In Tennant Energy LLC (USA) v. Government of Canada (PCA Case No. 2018-54), a NAFTA tribunal addressed the reach of the General Data Protection Regulation 2016/679 (“GDPR”). The EU-Regulation, which came into force in May 2016, introduced extensive obligations on data processors and data controllers. Since then, the Regulation has raised many questions. The tribunal now dealt with the question of whether the EU-Regulation affects arbitration under the North American Free Trade Agreement.
On June 1, 2017, Tennant Energy LLC initiated arbitration proceedings against Canada which are being administered by the Permanent Court of Arbitration (PCA) in The Hague. The investor brought damages claims under Chapter Eleven NAFTA. The claims in the amount of $116 million relate to Claimant’s investments in a wind project in Ontario, Canada.
From the outset of the proceedings, issues of data protection were at the core of the discussions. Tennant Energy LLC urged the tribunal to strictly comply with GDPR’s data policies. Claimant argued that the Tribunal should address data protection in its Procedural Order and make sure that “a proper GDPR compliance mechanism [is] in place”, since, according to Claimant’s view, the EU-Regulation was applicable to the proceedings. It is not entirely clear from the reported case file why Claimant so heavily insisted on the compliance with GDPR.
Claimant’s argument was that one of the arbitrators was resident in the UK and thereby was subject to the GDPR. Claimant basically argued that if one arbitrator is from the EU, the entire tribunal needs to comply with the GDPR and address data security in its Procedural Order. Also, Claimant pointed to the PCA being regarded a supranational institution under EU data protection law. Consequently, GDPR obligations would arise whenever there is a transfer of personal data between the PCA and the tribunal.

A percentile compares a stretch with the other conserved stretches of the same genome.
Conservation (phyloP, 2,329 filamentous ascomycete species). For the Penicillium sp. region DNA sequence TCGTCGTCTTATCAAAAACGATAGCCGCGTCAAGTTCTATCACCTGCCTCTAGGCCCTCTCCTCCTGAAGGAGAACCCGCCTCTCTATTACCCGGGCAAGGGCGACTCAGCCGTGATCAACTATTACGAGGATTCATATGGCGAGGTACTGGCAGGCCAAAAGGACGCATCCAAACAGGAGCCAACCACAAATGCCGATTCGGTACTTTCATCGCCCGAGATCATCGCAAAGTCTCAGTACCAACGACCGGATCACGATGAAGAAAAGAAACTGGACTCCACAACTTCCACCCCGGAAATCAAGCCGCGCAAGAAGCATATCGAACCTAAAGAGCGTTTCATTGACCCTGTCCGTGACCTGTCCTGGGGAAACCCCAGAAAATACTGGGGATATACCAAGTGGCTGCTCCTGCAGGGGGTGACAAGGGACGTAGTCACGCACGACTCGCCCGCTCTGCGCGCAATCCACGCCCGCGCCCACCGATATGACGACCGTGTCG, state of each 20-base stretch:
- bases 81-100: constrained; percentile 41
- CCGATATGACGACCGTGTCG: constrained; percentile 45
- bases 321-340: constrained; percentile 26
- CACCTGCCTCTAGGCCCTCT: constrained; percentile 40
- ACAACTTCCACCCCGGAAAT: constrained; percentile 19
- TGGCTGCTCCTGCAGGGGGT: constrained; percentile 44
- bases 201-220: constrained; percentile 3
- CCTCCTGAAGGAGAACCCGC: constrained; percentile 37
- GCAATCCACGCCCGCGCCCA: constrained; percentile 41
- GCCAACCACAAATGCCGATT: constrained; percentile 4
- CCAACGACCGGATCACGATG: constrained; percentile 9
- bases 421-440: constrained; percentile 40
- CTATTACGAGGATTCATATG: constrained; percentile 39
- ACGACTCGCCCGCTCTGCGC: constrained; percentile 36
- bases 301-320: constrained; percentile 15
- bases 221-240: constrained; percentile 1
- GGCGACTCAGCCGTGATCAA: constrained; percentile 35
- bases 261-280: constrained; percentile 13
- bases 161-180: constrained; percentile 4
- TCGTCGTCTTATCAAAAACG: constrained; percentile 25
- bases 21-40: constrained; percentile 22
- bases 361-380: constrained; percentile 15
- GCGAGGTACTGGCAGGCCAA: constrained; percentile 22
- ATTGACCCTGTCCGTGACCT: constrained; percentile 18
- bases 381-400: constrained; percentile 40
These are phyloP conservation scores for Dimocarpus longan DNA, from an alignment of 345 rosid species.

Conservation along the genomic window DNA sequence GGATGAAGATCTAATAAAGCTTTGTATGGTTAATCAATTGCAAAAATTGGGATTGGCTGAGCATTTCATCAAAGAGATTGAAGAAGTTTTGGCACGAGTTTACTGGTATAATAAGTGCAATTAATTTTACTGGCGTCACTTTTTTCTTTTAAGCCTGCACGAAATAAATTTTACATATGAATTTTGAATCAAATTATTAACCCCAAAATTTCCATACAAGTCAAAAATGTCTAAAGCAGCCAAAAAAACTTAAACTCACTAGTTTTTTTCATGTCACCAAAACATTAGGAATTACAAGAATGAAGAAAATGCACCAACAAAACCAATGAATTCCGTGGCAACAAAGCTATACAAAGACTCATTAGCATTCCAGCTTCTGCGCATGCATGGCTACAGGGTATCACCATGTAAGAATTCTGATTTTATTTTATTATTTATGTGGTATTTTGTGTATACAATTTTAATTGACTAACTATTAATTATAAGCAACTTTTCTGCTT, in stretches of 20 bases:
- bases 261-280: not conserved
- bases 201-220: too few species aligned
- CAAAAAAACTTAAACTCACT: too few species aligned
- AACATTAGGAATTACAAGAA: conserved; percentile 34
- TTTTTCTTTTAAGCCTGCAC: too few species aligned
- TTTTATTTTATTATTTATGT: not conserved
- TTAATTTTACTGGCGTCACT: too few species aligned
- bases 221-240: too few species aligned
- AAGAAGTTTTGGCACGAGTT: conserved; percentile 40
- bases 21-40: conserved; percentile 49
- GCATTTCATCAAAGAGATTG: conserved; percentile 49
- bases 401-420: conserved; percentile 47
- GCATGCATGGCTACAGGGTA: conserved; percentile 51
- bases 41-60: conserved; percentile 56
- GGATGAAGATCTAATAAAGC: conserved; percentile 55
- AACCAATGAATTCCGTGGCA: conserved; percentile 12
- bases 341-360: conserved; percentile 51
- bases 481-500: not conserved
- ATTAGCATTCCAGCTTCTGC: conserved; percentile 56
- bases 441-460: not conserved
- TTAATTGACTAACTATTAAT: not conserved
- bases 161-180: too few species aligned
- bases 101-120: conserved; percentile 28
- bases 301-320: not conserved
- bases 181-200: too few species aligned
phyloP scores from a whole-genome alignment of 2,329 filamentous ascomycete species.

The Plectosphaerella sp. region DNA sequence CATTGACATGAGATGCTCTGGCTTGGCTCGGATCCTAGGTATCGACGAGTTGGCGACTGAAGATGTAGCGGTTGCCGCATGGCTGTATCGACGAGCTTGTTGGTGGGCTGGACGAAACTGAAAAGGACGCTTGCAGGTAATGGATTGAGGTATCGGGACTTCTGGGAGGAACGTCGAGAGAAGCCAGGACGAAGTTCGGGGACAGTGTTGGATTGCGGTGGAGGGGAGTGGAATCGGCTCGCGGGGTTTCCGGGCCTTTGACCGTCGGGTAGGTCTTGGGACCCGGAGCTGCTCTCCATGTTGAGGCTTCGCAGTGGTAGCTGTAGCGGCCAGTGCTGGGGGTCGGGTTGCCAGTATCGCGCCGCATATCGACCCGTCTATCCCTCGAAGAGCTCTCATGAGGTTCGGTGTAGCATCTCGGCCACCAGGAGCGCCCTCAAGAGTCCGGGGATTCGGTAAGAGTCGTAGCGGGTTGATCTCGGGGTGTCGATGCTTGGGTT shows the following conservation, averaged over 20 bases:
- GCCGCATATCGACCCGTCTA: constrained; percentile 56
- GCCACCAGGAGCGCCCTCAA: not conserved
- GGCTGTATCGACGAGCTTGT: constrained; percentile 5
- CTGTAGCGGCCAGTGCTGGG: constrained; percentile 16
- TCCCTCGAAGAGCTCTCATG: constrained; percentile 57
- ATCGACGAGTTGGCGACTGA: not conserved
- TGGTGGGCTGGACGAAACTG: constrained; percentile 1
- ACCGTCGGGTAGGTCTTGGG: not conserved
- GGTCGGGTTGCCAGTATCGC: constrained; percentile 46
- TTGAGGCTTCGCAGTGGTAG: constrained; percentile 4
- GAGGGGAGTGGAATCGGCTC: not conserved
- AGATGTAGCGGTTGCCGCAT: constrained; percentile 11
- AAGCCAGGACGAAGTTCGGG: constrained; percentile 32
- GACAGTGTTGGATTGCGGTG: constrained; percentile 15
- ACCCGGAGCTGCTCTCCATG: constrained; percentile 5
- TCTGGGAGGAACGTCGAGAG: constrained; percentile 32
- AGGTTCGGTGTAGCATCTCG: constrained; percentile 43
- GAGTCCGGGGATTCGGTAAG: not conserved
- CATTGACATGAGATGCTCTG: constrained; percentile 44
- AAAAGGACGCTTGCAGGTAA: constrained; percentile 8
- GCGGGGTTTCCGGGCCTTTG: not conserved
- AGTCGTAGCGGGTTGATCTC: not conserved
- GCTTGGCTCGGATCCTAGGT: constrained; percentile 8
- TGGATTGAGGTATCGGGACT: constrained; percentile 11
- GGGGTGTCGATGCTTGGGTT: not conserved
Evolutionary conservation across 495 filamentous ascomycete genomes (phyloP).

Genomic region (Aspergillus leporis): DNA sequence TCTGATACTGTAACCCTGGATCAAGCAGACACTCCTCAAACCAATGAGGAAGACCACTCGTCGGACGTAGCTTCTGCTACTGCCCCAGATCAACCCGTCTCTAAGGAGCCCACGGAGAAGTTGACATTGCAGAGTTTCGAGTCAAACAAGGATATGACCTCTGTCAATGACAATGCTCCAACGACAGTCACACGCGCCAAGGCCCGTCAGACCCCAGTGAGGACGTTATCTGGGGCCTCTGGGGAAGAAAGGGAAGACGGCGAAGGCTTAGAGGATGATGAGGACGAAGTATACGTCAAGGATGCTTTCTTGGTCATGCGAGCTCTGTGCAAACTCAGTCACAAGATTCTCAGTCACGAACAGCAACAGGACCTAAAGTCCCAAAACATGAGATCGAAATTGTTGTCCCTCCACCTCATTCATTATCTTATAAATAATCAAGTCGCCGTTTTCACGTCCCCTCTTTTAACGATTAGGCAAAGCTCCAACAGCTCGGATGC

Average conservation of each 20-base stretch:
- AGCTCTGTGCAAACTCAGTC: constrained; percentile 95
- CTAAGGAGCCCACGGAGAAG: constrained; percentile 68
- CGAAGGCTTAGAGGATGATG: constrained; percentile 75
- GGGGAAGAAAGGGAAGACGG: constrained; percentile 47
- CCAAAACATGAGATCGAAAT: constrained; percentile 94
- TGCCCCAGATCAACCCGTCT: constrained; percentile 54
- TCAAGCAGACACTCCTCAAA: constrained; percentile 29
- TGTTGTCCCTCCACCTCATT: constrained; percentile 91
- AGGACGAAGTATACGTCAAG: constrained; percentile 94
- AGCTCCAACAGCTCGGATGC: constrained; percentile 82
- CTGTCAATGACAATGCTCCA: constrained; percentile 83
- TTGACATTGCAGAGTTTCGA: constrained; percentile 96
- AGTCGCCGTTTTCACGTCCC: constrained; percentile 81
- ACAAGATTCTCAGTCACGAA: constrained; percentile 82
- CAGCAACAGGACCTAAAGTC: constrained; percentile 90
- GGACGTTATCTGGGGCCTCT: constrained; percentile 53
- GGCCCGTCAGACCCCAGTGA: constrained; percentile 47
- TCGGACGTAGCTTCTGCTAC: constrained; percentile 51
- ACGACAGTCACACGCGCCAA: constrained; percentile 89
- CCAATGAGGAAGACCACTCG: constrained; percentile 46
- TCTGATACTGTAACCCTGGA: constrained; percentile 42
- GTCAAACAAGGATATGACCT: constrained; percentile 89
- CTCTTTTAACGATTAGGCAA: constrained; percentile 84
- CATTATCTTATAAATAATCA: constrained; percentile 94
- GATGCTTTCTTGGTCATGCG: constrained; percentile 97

Canada, however, refused to accept GDPR related provisions in the Procedural Order and claimed that NAFTA in its entirety fell outside the material scope of the GDPR.
Discussions followed on the applicability of the GDPR and whether compliance mechanisms had to be included in a Tribunal’s Procedural Order.
The arbitral tribunal did not share Claimant’s view. On 24 June 2019, the tribunal informed the parties in only two paragraphs why it would not apply GDPR and would not amend its Procedural Order accordingly. The tribunal kept it short and simple by stating:
“Arbitration under NAFTA Chapter 11, a treaty to which neither the European Union nor its Member States are party, does not, presumptively, come within the material scope of the GDPR.”
No further explanation was given. In its prior communication, however, the tribunal already pointed to Art. 2(2)(a) GDPR which deals with the Regulation’s material scope. The provision states that the GDPR “does not apply to the processing of personal data in the course of an activity which falls outside the scope of Union law”.
The tribunal explained that the Procedural Order would make no reference to the GDPR, however, “without prejudice to the importance of ensuring a high level of data protection.”
As of today, in practice, most Procedural Orders do not contain specific reference to GDPR and provisions on data security. It remains to be seen whether this will change in the future and whether there will be published case law on that question.
The effects of the GDPR on arbitration in general are still not quite clear and continue to be a big topic in the arbitration community. The ICCA and the IBA have, for instance, established a Task Force on Data Protection in International Arbitration which aims at providing guidance on the GDPR’s impacts (https://www.arbitration-icca.org/projects/ICCA-IBA_TaskForce.html).
While the decision in Tennant Energy LLC (USA) v. Government of Canada concerns only the applicability in a treaty-based arbitration procedure, numerous articles have already dealt with the effects on commercial, contract-based arbitration (see e.g. http://arbitrationblog.kluwerarbitration.com/2019/09/07/gdpr-issues-in-commercial-arbitration-and-how-to-mitigate-them/; http://arbitrationblog.practicallaw.com/the-gdpr-and-disclosure-of-documents-in-arbitration/; https://globalarbitrationreview.com/article/1170035/managing-arbitral-data-under-the-gdpr; https://www.garrigues.com/en_GB/new/protecting-personal-data-under-gdpr-arbitration).